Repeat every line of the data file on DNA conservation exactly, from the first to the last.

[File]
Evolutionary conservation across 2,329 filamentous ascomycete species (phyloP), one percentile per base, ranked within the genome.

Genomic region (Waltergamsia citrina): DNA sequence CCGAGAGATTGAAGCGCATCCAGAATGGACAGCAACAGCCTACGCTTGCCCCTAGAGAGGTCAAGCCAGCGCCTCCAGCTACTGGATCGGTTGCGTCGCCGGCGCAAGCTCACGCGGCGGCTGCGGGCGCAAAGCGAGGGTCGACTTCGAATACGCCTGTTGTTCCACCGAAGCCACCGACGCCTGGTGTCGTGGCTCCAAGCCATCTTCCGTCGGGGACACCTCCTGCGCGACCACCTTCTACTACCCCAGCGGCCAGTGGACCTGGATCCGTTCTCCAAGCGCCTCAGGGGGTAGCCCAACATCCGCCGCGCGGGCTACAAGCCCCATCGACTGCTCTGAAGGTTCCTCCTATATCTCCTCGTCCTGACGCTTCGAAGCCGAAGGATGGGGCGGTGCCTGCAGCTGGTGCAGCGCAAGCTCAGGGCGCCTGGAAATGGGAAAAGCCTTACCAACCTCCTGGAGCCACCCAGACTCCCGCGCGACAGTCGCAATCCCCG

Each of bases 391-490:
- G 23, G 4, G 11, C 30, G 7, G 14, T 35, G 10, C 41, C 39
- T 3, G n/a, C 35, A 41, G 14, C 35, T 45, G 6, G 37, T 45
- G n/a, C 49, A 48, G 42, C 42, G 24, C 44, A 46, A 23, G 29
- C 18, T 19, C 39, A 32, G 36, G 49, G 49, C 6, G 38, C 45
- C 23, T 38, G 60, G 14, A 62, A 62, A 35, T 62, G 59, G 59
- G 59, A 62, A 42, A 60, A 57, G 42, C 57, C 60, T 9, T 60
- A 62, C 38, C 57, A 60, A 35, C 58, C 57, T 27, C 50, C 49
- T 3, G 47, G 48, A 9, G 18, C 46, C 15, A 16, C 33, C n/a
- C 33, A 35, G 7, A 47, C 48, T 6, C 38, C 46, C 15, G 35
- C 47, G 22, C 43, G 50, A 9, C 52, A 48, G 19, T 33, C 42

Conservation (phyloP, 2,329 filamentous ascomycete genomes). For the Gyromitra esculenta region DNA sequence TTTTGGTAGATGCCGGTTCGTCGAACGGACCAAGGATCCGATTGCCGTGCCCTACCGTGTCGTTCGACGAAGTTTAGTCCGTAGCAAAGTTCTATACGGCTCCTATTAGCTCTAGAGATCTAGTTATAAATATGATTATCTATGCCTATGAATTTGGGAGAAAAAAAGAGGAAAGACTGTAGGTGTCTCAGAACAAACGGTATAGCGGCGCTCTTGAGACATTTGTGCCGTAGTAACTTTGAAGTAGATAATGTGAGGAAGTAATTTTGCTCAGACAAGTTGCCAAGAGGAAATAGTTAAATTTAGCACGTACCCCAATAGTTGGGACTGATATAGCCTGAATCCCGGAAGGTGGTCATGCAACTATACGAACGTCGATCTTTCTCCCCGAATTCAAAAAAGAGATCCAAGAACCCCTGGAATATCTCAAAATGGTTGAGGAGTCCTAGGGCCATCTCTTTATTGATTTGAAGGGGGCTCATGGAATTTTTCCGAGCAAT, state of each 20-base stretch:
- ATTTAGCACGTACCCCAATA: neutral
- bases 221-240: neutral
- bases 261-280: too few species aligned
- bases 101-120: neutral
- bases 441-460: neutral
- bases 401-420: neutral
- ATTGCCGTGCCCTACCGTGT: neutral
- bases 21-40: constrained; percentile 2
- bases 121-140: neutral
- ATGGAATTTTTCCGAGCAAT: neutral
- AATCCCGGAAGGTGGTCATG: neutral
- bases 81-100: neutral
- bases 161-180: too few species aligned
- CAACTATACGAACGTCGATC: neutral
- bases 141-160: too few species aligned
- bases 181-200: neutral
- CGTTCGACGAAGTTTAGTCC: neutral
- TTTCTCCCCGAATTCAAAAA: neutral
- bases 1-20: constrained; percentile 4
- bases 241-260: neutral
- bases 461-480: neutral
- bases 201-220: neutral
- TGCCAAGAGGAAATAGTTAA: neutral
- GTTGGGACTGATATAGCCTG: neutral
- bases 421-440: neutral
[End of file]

Evolutionary conservation across 2,329 filamentous ascomycete species (phyloP), one percentile per base, ranked within the genome.

Genomic region (Waltergamsia citrina): DNA sequence CCGAGAGATTGAAGCGCATCCAGAATGGACAGCAACAGCCTACGCTTGCCCCTAGAGAGGTCAAGCCAGCGCCTCCAGCTACTGGATCGGTTGCGTCGCCGGCGCAAGCTCACGCGGCGGCTGCGGGCGCAAAGCGAGGGTCGACTTCGAATACGCCTGTTGTTCCACCGAAGCCACCGACGCCTGGTGTCGTGGCTCCAAGCCATCTTCCGTCGGGGACACCTCCTGCGCGACCACCTTCTACTACCCCAGCGGCCAGTGGACCTGGATCCGTTCTCCAAGCGCCTCAGGGGGTAGCCCAACATCCGCCGCGCGGGCTACAAGCCCCATCGACTGCTCTGAAGGTTCCTCCTATATCTCCTCGTCCTGACGCTTCGAAGCCGAAGGATGGGGCGGTGCCTGCAGCTGGTGCAGCGCAAGCTCAGGGCGCCTGGAAATGGGAAAAGCCTTACCAACCTCCTGGAGCCACCCAGACTCCCGCGCGACAGTCGCAATCCCCG

Each of bases 391-490:
- G 23, G 4, G 11, C 30, G 7, G 14, T 35, G 10, C 41, C 39
- T 3, G n/a, C 35, A 41, G 14, C 35, T 45, G 6, G 37, T 45
- G n/a, C 49, A 48, G 42, C 42, G 24, C 44, A 46, A 23, G 29
- C 18, T 19, C 39, A 32, G 36, G 49, G 49, C 6, G 38, C 45
- C 23, T 38, G 60, G 14, A 62, A 62, A 35, T 62, G 59, G 59
- G 59, A 62, A 42, A 60, A 57, G 42, C 57, C 60, T 9, T 60
- A 62, C 38, C 57, A 60, A 35, C 58, C 57, T 27, C 50, C 49
- T 3, G 47, G 48, A 9, G 18, C 46, C 15, A 16, C 33, C n/a
- C 33, A 35, G 7, A 47, C 48, T 6, C 38, C 46, C 15, G 35
- C 47, G 22, C 43, G 50, A 9, C 52, A 48, G 19, T 33, C 42

Conservation (phyloP, 2,329 filamentous ascomycete genomes). For the Gyromitra esculenta region DNA sequence TTTTGGTAGATGCCGGTTCGTCGAACGGACCAAGGATCCGATTGCCGTGCCCTACCGTGTCGTTCGACGAAGTTTAGTCCGTAGCAAAGTTCTATACGGCTCCTATTAGCTCTAGAGATCTAGTTATAAATATGATTATCTATGCCTATGAATTTGGGAGAAAAAAAGAGGAAAGACTGTAGGTGTCTCAGAACAAACGGTATAGCGGCGCTCTTGAGACATTTGTGCCGTAGTAACTTTGAAGTAGATAATGTGAGGAAGTAATTTTGCTCAGACAAGTTGCCAAGAGGAAATAGTTAAATTTAGCACGTACCCCAATAGTTGGGACTGATATAGCCTGAATCCCGGAAGGTGGTCATGCAACTATACGAACGTCGATCTTTCTCCCCGAATTCAAAAAAGAGATCCAAGAACCCCTGGAATATCTCAAAATGGTTGAGGAGTCCTAGGGCCATCTCTTTATTGATTTGAAGGGGGCTCATGGAATTTTTCCGAGCAAT, state of each 20-base stretch:
- ATTTAGCACGTACCCCAATA: neutral
- bases 221-240: neutral
- bases 261-280: too few species aligned
- bases 101-120: neutral
- bases 441-460: neutral
- bases 401-420: neutral
- ATTGCCGTGCCCTACCGTGT: neutral
- bases 21-40: constrained; percentile 2
- bases 121-140: neutral
- ATGGAATTTTTCCGAGCAAT: neutral
- AATCCCGGAAGGTGGTCATG: neutral
- bases 81-100: neutral
- bases 161-180: too few species aligned
- CAACTATACGAACGTCGATC: neutral
- bases 141-160: too few species aligned
- bases 181-200: neutral
- CGTTCGACGAAGTTTAGTCC: neutral
- TTTCTCCCCGAATTCAAAAA: neutral
- bases 1-20: constrained; percentile 4
- bases 241-260: neutral
- bases 461-480: neutral
- bases 201-220: neutral
- TGCCAAGAGGAAATAGTTAA: neutral
- GTTGGGACTGATATAGCCTG: neutral
- bases 421-440: neutral